The Dead March in Saul was rendered on the organ in St Anne's Parish Church, Dungannon, at the conclusion of the Sunday morning service as a mark of respect for the memory of two members of the congregation belonging to the 2nd Battalion Royal Inniskilling Fusiliers who had laid down their lives for the Empire in France on the 15th and 16th May. Rev T J McEndoo, M.A., before entering upon his sermon, referred to the death in action of Corporal H V S Donaldson, son of Sergeant N Donaldson, R.I.C., Dungannon, and said that on the previous Sunday they had mourned for the death of Private W R Dickson, Lisnahull.
From the Tyrone Courier dated 3rd June 1915: Dungannon Man Killed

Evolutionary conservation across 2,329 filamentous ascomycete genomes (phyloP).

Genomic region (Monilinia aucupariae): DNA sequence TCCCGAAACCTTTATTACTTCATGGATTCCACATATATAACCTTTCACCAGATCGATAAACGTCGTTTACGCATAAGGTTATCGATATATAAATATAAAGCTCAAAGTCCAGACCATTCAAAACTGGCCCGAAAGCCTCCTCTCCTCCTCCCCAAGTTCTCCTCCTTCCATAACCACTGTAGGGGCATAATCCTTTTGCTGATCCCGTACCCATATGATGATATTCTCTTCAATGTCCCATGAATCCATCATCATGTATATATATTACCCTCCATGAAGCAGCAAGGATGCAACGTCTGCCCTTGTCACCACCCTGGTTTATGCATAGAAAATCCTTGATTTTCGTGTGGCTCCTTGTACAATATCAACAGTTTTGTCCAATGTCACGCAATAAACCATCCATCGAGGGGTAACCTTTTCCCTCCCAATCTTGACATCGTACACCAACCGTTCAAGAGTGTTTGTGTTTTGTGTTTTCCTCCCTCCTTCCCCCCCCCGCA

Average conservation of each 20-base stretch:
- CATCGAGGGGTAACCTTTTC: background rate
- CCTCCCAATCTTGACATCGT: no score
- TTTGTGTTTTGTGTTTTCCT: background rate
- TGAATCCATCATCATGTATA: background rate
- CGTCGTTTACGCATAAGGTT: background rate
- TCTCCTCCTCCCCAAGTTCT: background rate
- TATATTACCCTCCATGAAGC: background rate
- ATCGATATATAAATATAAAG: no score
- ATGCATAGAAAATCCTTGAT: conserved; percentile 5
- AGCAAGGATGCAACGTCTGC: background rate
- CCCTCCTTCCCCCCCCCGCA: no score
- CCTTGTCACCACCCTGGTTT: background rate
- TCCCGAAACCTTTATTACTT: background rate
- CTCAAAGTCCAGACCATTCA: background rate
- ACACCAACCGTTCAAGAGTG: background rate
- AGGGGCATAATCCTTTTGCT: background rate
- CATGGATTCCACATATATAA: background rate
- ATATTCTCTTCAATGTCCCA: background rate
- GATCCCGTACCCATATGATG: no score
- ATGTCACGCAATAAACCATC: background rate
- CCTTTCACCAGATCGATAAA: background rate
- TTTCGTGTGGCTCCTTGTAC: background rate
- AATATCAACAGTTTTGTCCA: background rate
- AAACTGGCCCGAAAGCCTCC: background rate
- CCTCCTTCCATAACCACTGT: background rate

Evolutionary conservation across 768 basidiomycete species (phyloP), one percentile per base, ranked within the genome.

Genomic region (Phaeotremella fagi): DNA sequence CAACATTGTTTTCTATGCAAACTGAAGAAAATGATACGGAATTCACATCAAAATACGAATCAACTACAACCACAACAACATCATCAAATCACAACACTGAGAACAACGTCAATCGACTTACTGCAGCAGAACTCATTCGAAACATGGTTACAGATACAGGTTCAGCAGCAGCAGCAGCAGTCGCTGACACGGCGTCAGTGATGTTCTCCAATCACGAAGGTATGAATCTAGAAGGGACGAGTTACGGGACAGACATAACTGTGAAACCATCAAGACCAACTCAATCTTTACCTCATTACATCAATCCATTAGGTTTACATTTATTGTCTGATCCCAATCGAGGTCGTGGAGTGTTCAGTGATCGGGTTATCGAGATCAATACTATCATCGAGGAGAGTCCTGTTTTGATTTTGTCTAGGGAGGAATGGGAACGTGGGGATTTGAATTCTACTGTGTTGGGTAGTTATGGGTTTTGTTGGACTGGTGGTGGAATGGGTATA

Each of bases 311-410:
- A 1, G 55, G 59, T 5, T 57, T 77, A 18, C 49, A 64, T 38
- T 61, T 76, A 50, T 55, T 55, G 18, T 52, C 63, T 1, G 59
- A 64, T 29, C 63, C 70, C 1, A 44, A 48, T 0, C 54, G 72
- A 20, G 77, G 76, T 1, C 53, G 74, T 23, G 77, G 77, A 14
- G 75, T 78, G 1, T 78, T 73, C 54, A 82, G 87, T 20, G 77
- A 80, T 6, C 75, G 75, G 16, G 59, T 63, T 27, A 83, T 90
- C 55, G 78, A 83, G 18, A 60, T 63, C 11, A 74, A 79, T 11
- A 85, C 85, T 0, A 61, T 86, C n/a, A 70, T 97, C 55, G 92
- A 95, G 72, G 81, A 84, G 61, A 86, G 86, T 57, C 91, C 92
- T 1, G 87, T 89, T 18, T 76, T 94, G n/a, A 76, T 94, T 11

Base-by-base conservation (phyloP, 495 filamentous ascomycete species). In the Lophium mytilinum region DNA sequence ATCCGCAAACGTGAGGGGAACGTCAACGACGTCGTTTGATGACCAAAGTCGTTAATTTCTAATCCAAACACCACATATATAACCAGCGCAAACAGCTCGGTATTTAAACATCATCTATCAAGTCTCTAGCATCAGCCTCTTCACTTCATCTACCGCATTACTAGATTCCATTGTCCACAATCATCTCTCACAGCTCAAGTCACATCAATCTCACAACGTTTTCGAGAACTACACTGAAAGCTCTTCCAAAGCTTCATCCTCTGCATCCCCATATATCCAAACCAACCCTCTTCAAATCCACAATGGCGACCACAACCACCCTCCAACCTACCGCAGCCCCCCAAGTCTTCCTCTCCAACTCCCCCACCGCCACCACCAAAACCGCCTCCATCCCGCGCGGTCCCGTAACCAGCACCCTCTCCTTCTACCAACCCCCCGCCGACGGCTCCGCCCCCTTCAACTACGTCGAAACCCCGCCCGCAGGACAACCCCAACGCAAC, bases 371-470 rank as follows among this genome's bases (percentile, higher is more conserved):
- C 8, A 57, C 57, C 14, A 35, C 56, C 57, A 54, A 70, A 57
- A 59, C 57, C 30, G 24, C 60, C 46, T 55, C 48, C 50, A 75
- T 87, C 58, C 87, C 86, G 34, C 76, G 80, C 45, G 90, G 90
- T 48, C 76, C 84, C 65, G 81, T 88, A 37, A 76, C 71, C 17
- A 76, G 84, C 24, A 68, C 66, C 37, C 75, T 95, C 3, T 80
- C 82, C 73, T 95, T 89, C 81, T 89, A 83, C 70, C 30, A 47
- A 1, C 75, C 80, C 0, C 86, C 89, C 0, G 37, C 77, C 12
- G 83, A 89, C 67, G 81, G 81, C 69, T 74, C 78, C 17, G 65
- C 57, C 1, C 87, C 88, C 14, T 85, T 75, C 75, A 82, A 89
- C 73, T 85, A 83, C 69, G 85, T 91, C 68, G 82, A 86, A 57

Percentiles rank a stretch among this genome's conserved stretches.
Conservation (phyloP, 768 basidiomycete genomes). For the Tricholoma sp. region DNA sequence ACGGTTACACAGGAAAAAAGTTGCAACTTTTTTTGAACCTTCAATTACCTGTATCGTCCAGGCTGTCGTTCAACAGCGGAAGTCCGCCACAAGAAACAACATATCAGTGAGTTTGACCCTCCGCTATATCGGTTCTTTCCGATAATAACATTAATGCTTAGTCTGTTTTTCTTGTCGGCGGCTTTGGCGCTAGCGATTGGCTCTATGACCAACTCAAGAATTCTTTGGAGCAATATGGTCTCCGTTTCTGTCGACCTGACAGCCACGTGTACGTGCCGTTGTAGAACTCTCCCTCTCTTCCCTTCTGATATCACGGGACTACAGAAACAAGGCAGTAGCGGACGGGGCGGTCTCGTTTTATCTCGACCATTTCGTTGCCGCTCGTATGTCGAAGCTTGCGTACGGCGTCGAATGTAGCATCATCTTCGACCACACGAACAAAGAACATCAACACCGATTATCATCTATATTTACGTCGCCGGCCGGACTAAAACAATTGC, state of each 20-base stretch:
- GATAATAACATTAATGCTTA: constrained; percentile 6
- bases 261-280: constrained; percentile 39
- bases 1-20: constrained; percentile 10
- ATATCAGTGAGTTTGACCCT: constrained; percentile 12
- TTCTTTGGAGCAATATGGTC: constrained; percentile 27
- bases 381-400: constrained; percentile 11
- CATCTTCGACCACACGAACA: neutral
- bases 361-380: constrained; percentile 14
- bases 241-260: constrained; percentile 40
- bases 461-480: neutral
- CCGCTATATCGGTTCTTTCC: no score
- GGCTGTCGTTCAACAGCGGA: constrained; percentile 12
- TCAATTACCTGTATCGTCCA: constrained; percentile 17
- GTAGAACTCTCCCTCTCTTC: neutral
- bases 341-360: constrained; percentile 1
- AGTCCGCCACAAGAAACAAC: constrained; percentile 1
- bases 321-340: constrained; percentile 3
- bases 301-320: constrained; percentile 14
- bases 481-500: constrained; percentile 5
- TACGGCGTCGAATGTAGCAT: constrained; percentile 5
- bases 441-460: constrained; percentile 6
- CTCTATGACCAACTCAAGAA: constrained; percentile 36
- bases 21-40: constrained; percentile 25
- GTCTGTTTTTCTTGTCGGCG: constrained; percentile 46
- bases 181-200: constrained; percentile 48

Mr Richard Dickson, Lisnahull, Dungannon, has received official confirmation from the War Office on Monday that his son, Private William Richard Dickson, of the 2nd Battalion Royal Inniskilling Fusiliers, was killed in action in France on 16th May. It will be remembered that Lance Corporal McIntyre, who was wounded in heavy fighting at Festubert on that day, stating in a letter to his mother, which was published in last week’s Courier, that he saw Private Dickson being killed, and it is believed that it was at Festubert that Private Dickson fell., though no place is mentioned by the War Office. Private Dickson was a reservist, and had been at the front for some seven or eight months. He was a member of Dungannon Battalion of the U.V.F. and was very popular with all classes and creeds. The Dead March in Saul was rendered on the organ in St Anne's Parish Church, Dungannon, at the conclusion of the Sunday morning service as a mark of respect for the memory of two members of the congregation belonging to the 2nd Battalion Royal Inniskilling Fusiliers who had laid down their lives for the Empire in France on the 15th and 16th May. Rev T J McEndoo, M.A., before entering upon his sermon, referred to the death in action of Corporal H V S Donaldson, son of Sergeant N Donaldson, R.I.C., Dungannon, and said on the previous Sunday they had mourned for the death of Private W R Dickson, Lisnahull.